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Dept. of Homeland Security Releases 2012 Privacy Report

Kaye Beach

September 28, 2012

Th report touts small improvements but bigger problems are revealed.

EPIC the Electronic Privacy Information Center reports;

The Department of Homeland Security has released its 2012 Privacy
Office Annual Report to Congress. The report details the expansion of
the National Counterterrorism Center’s five-year retention policy for
records on US Persons, the agency’s social media-monitoring initiatives,
and privacy training for fusion centers personnel; however, it does not
discuss several new DHS-funded initiatives, including the Future
Attribute Screening Technology, or FAST, a “Minority-Report”-like
proposal for “pre-crime” detection. Also, according to the report the
Transportation Security Administration has still failed to adopt
privacy safeguards for airport body scanners.

Two DHS Privacy Office investigations led to the finding of agency non-
compliance. One of those investigations involved DHS’s use of social
media monitoring. EPIC filed a FOIA request on DHS’ social media
monitoring program in April 2011, then filed suit against DHS in
December 2011 in order to force the disclosure of documents related
to the monitoring program, which searched for both suspicious
“keywords” and dissent against government programs. Earlier in 2012,
Congress held an oversight hearing on the DHS social media monitoring
program, and cited the documents obtained by EPIC.

While the report acknowledges agency shortcomings, it also touts DHS
privacy and transparency training as well public engagement through
speaker series, a redesigned FOIA site, and quarterly privacy advocacy
meetings. Significantly, the report fails to address the lack of timely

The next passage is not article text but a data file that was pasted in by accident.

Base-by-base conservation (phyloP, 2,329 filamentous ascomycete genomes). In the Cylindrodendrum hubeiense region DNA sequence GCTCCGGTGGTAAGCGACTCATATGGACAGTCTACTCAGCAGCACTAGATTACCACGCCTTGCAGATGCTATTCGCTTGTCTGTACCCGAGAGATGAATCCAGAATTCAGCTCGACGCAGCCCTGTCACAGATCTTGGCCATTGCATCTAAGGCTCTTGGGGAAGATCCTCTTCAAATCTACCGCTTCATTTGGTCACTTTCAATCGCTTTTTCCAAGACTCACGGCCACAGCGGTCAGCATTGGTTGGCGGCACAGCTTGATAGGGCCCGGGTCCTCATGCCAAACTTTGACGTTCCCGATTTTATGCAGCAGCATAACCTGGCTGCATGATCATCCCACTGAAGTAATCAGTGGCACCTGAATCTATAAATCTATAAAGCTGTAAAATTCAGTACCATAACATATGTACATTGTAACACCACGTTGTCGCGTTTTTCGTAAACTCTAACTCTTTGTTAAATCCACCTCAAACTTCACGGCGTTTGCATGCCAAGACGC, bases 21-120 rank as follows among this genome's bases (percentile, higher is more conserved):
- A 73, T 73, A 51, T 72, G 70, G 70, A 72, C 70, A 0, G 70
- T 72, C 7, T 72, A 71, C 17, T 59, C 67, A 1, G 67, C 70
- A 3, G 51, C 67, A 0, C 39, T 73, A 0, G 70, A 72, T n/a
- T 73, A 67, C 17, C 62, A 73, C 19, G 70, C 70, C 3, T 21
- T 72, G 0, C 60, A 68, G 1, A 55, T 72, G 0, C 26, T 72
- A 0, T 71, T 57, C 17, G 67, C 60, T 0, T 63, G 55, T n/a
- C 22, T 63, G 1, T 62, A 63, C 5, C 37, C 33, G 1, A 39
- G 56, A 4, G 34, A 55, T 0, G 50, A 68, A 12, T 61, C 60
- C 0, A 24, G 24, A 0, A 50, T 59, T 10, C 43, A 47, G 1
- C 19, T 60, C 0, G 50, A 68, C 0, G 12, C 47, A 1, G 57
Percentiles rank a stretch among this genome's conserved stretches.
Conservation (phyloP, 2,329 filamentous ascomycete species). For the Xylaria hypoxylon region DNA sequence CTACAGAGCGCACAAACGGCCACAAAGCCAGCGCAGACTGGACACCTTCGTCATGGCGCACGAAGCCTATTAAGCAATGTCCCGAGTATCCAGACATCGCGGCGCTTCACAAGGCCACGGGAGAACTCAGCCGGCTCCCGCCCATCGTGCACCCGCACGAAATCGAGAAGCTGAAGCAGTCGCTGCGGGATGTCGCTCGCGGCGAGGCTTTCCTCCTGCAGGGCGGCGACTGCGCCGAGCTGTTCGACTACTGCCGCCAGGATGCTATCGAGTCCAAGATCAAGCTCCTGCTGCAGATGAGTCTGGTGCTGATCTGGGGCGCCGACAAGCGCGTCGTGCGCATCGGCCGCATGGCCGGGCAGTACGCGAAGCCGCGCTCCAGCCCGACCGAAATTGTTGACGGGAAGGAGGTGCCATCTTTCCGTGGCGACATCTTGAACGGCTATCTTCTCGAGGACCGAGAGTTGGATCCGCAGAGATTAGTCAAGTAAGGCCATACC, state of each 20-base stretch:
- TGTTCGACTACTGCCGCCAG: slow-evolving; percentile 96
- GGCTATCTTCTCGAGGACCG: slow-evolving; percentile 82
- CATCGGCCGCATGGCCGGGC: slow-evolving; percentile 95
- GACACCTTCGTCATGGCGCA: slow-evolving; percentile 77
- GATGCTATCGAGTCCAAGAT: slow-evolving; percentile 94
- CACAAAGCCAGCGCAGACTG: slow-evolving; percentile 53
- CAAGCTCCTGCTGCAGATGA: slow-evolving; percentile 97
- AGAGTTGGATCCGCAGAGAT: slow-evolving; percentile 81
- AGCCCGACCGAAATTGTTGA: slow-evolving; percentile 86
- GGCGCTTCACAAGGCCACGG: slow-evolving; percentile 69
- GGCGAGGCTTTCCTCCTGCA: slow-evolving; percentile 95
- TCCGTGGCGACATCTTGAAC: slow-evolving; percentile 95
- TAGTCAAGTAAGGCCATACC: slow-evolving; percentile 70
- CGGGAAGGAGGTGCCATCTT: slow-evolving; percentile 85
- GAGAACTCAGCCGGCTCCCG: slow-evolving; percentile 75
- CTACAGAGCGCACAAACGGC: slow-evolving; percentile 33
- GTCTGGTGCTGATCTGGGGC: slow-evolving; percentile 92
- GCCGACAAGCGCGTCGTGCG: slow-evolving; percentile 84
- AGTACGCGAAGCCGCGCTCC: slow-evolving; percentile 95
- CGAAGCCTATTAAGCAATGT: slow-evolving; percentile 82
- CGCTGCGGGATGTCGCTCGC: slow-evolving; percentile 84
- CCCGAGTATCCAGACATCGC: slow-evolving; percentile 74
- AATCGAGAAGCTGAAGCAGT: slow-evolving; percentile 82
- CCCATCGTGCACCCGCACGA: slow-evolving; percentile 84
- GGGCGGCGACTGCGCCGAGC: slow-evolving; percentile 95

notice-and-comment rulemakings, particularly the TSA’s lack of
rulemaking on body scanners, ordered by a court in 2011 in response to
a suit brought by EPIC.

The report discusses DHS’ increased use of Privacy Compliance Reviews
(PCRs), which cover programs including cybersecurity, information
sharing, and the use of social media. The DHS Privacy Office used these
reviews to fail eight of its own agency programs for their lack of
privacy compliance documentation. None of the eight programs are
identified in the report, nor are any details of their lack of privacy
compliance.

The DHS Chief Privacy Office must present annual reports to Congress
and is also required by law to ensure that new agency programs do not
diminish privacy in the US.

DHS Privacy Office:  2012  Annual Report to Congress (Sept. 2012)
http://epic.org/redirect/092812-dhs-2012-privacy-report.html

EPIC:  DHS Privacy Office
http://epic.org/privacy/dhs-cpo.html

EPIC:  Future Attribute Screening Technology (FAST)
http://epic.org/privacy/fastproject/

EPIC:  Fusion Centers
http://epic.org/privacy/fusion/

EPIC:  EPIC v. DHS (Social Media Monitoring)
http://epic.org/foia/epic-v-dhs-media-monitoring/

EPIC:  EPIC v. DHS (Suspension of Body Scanner Program)
http://epic.org/redirect/092812-epicvdhs-scannersuspend.html

 

Volume 19.18                                       September 28, 2012
———————————————————————–

Published by the
Electronic Privacy Information Center (EPIC)
Washington, D.C.

http://www.epic.org/alert/epic_alert_19.18.html

“Defend Privacy. Support EPIC.”
http://epic.org/donate

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